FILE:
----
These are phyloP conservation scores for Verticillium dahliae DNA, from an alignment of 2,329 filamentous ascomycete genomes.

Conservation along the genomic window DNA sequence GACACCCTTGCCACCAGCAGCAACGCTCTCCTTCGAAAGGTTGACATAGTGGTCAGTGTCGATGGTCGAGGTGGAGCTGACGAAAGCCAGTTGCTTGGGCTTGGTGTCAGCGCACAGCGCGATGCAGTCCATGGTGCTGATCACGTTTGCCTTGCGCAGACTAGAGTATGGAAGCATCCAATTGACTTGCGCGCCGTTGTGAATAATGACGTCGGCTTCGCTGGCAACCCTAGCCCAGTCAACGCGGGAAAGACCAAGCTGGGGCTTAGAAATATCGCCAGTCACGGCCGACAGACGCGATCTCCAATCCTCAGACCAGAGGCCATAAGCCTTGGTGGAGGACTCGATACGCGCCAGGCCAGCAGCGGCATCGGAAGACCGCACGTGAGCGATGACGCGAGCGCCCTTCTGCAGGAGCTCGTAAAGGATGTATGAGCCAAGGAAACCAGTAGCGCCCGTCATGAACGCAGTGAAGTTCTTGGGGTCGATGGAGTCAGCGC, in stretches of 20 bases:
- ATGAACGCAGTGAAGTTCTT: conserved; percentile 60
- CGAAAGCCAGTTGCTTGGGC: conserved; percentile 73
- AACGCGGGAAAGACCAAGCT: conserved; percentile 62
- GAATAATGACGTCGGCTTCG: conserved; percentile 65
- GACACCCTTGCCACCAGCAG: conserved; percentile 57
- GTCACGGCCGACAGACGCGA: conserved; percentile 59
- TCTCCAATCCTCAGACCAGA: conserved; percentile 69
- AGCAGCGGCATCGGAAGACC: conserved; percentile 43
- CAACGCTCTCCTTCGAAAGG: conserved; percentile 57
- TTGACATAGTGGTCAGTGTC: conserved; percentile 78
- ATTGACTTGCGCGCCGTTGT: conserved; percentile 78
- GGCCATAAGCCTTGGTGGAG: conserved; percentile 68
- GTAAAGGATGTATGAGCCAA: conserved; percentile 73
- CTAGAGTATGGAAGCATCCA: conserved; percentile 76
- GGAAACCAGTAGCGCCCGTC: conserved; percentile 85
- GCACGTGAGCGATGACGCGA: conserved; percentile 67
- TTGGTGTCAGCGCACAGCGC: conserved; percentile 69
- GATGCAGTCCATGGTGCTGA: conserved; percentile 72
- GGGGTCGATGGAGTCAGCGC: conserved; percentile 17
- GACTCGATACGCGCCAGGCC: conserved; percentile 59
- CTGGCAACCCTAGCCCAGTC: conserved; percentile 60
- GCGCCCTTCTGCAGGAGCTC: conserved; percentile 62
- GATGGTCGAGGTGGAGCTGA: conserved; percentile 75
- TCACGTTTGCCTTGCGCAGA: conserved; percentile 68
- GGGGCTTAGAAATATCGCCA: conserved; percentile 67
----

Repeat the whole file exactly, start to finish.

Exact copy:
These are phyloP conservation scores for Verticillium dahliae DNA, from an alignment of 2,329 filamentous ascomycete genomes.

Conservation along the genomic window DNA sequence GACACCCTTGCCACCAGCAGCAACGCTCTCCTTCGAAAGGTTGACATAGTGGTCAGTGTCGATGGTCGAGGTGGAGCTGACGAAAGCCAGTTGCTTGGGCTTGGTGTCAGCGCACAGCGCGATGCAGTCCATGGTGCTGATCACGTTTGCCTTGCGCAGACTAGAGTATGGAAGCATCCAATTGACTTGCGCGCCGTTGTGAATAATGACGTCGGCTTCGCTGGCAACCCTAGCCCAGTCAACGCGGGAAAGACCAAGCTGGGGCTTAGAAATATCGCCAGTCACGGCCGACAGACGCGATCTCCAATCCTCAGACCAGAGGCCATAAGCCTTGGTGGAGGACTCGATACGCGCCAGGCCAGCAGCGGCATCGGAAGACCGCACGTGAGCGATGACGCGAGCGCCCTTCTGCAGGAGCTCGTAAAGGATGTATGAGCCAAGGAAACCAGTAGCGCCCGTCATGAACGCAGTGAAGTTCTTGGGGTCGATGGAGTCAGCGC, in stretches of 20 bases:
- ATGAACGCAGTGAAGTTCTT: conserved; percentile 60
- CGAAAGCCAGTTGCTTGGGC: conserved; percentile 73
- AACGCGGGAAAGACCAAGCT: conserved; percentile 62
- GAATAATGACGTCGGCTTCG: conserved; percentile 65
- GACACCCTTGCCACCAGCAG: conserved; percentile 57
- GTCACGGCCGACAGACGCGA: conserved; percentile 59
- TCTCCAATCCTCAGACCAGA: conserved; percentile 69
- AGCAGCGGCATCGGAAGACC: conserved; percentile 43
- CAACGCTCTCCTTCGAAAGG: conserved; percentile 57
- TTGACATAGTGGTCAGTGTC: conserved; percentile 78
- ATTGACTTGCGCGCCGTTGT: conserved; percentile 78
- GGCCATAAGCCTTGGTGGAG: conserved; percentile 68
- GTAAAGGATGTATGAGCCAA: conserved; percentile 73
- CTAGAGTATGGAAGCATCCA: conserved; percentile 76
- GGAAACCAGTAGCGCCCGTC: conserved; percentile 85
- GCACGTGAGCGATGACGCGA: conserved; percentile 67
- TTGGTGTCAGCGCACAGCGC: conserved; percentile 69
- GATGCAGTCCATGGTGCTGA: conserved; percentile 72
- GGGGTCGATGGAGTCAGCGC: conserved; percentile 17
- GACTCGATACGCGCCAGGCC: conserved; percentile 59
- CTGGCAACCCTAGCCCAGTC: conserved; percentile 60
- GCGCCCTTCTGCAGGAGCTC: conserved; percentile 62
- GATGGTCGAGGTGGAGCTGA: conserved; percentile 75
- TCACGTTTGCCTTGCGCAGA: conserved; percentile 68
- GGGGCTTAGAAATATCGCCA: conserved; percentile 67